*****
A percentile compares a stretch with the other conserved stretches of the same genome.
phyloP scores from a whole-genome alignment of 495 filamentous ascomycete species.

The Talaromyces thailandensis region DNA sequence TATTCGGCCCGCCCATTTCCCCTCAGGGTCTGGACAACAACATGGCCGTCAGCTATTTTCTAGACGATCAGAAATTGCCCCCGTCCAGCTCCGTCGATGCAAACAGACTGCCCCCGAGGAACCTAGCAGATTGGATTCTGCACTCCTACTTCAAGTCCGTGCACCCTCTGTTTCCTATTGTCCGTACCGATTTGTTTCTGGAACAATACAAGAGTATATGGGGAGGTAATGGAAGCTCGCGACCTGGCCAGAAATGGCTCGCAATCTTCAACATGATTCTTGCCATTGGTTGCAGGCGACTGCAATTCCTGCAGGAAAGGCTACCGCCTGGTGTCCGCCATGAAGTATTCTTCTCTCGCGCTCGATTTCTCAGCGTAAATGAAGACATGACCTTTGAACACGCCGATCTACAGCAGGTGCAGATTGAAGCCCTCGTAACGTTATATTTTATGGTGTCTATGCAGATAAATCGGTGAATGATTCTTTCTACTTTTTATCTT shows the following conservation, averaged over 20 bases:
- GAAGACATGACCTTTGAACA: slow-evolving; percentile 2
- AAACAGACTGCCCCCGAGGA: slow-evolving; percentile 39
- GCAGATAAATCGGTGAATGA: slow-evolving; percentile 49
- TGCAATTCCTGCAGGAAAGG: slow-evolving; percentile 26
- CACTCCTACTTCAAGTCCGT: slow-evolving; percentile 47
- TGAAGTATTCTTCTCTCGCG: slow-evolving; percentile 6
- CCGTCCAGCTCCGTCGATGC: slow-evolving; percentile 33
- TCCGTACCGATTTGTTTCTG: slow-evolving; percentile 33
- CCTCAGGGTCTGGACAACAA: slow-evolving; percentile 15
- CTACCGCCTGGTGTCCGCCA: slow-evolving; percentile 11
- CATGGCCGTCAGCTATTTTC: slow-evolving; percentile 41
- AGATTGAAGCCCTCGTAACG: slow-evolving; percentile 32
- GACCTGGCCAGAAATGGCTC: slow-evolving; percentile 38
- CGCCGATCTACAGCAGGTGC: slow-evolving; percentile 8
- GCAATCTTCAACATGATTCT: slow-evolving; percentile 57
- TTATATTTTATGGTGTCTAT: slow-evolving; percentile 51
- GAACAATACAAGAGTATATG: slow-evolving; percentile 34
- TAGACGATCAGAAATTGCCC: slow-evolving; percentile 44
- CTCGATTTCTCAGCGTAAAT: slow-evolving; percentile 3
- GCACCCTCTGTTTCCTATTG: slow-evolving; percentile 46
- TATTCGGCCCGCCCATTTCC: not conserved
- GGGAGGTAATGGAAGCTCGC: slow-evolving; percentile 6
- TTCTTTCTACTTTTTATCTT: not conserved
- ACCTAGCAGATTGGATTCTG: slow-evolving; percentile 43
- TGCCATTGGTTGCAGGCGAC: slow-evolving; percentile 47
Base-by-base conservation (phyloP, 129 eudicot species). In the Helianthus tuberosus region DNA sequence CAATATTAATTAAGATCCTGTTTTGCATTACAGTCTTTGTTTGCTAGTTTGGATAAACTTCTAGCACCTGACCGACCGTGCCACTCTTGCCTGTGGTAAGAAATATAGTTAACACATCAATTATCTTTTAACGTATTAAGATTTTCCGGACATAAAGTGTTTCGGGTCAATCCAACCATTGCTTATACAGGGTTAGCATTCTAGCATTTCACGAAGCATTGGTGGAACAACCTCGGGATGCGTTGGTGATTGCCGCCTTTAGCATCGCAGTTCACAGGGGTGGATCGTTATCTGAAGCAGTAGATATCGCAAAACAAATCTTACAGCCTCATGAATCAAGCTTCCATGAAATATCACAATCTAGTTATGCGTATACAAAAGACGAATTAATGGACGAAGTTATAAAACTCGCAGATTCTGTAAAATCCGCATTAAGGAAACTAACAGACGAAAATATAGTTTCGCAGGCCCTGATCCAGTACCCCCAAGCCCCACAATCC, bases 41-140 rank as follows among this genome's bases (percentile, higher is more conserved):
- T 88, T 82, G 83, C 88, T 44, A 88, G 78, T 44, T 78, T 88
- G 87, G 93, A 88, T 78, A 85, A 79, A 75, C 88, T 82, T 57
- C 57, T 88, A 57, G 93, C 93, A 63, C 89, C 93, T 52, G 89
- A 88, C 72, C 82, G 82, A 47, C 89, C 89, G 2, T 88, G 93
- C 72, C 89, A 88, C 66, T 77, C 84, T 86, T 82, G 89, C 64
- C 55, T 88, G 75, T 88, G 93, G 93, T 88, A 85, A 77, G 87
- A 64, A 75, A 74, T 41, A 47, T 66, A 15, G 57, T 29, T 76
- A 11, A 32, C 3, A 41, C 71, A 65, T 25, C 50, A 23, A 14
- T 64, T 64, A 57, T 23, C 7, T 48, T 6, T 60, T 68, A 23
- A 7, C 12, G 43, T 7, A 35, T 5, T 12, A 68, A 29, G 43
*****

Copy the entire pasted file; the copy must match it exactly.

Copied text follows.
A percentile compares a stretch with the other conserved stretches of the same genome.
phyloP scores from a whole-genome alignment of 495 filamentous ascomycete species.

The Talaromyces thailandensis region DNA sequence TATTCGGCCCGCCCATTTCCCCTCAGGGTCTGGACAACAACATGGCCGTCAGCTATTTTCTAGACGATCAGAAATTGCCCCCGTCCAGCTCCGTCGATGCAAACAGACTGCCCCCGAGGAACCTAGCAGATTGGATTCTGCACTCCTACTTCAAGTCCGTGCACCCTCTGTTTCCTATTGTCCGTACCGATTTGTTTCTGGAACAATACAAGAGTATATGGGGAGGTAATGGAAGCTCGCGACCTGGCCAGAAATGGCTCGCAATCTTCAACATGATTCTTGCCATTGGTTGCAGGCGACTGCAATTCCTGCAGGAAAGGCTACCGCCTGGTGTCCGCCATGAAGTATTCTTCTCTCGCGCTCGATTTCTCAGCGTAAATGAAGACATGACCTTTGAACACGCCGATCTACAGCAGGTGCAGATTGAAGCCCTCGTAACGTTATATTTTATGGTGTCTATGCAGATAAATCGGTGAATGATTCTTTCTACTTTTTATCTT shows the following conservation, averaged over 20 bases:
- GAAGACATGACCTTTGAACA: slow-evolving; percentile 2
- AAACAGACTGCCCCCGAGGA: slow-evolving; percentile 39
- GCAGATAAATCGGTGAATGA: slow-evolving; percentile 49
- TGCAATTCCTGCAGGAAAGG: slow-evolving; percentile 26
- CACTCCTACTTCAAGTCCGT: slow-evolving; percentile 47
- TGAAGTATTCTTCTCTCGCG: slow-evolving; percentile 6
- CCGTCCAGCTCCGTCGATGC: slow-evolving; percentile 33
- TCCGTACCGATTTGTTTCTG: slow-evolving; percentile 33
- CCTCAGGGTCTGGACAACAA: slow-evolving; percentile 15
- CTACCGCCTGGTGTCCGCCA: slow-evolving; percentile 11
- CATGGCCGTCAGCTATTTTC: slow-evolving; percentile 41
- AGATTGAAGCCCTCGTAACG: slow-evolving; percentile 32
- GACCTGGCCAGAAATGGCTC: slow-evolving; percentile 38
- CGCCGATCTACAGCAGGTGC: slow-evolving; percentile 8
- GCAATCTTCAACATGATTCT: slow-evolving; percentile 57
- TTATATTTTATGGTGTCTAT: slow-evolving; percentile 51
- GAACAATACAAGAGTATATG: slow-evolving; percentile 34
- TAGACGATCAGAAATTGCCC: slow-evolving; percentile 44
- CTCGATTTCTCAGCGTAAAT: slow-evolving; percentile 3
- GCACCCTCTGTTTCCTATTG: slow-evolving; percentile 46
- TATTCGGCCCGCCCATTTCC: not conserved
- GGGAGGTAATGGAAGCTCGC: slow-evolving; percentile 6
- TTCTTTCTACTTTTTATCTT: not conserved
- ACCTAGCAGATTGGATTCTG: slow-evolving; percentile 43
- TGCCATTGGTTGCAGGCGAC: slow-evolving; percentile 47
Base-by-base conservation (phyloP, 129 eudicot species). In the Helianthus tuberosus region DNA sequence CAATATTAATTAAGATCCTGTTTTGCATTACAGTCTTTGTTTGCTAGTTTGGATAAACTTCTAGCACCTGACCGACCGTGCCACTCTTGCCTGTGGTAAGAAATATAGTTAACACATCAATTATCTTTTAACGTATTAAGATTTTCCGGACATAAAGTGTTTCGGGTCAATCCAACCATTGCTTATACAGGGTTAGCATTCTAGCATTTCACGAAGCATTGGTGGAACAACCTCGGGATGCGTTGGTGATTGCCGCCTTTAGCATCGCAGTTCACAGGGGTGGATCGTTATCTGAAGCAGTAGATATCGCAAAACAAATCTTACAGCCTCATGAATCAAGCTTCCATGAAATATCACAATCTAGTTATGCGTATACAAAAGACGAATTAATGGACGAAGTTATAAAACTCGCAGATTCTGTAAAATCCGCATTAAGGAAACTAACAGACGAAAATATAGTTTCGCAGGCCCTGATCCAGTACCCCCAAGCCCCACAATCC, bases 41-140 rank as follows among this genome's bases (percentile, higher is more conserved):
- T 88, T 82, G 83, C 88, T 44, A 88, G 78, T 44, T 78, T 88
- G 87, G 93, A 88, T 78, A 85, A 79, A 75, C 88, T 82, T 57
- C 57, T 88, A 57, G 93, C 93, A 63, C 89, C 93, T 52, G 89
- A 88, C 72, C 82, G 82, A 47, C 89, C 89, G 2, T 88, G 93
- C 72, C 89, A 88, C 66, T 77, C 84, T 86, T 82, G 89, C 64
- C 55, T 88, G 75, T 88, G 93, G 93, T 88, A 85, A 77, G 87
- A 64, A 75, A 74, T 41, A 47, T 66, A 15, G 57, T 29, T 76
- A 11, A 32, C 3, A 41, C 71, A 65, T 25, C 50, A 23, A 14
- T 64, T 64, A 57, T 23, C 7, T 48, T 6, T 60, T 68, A 23
- A 7, C 12, G 43, T 7, A 35, T 5, T 12, A 68, A 29, G 43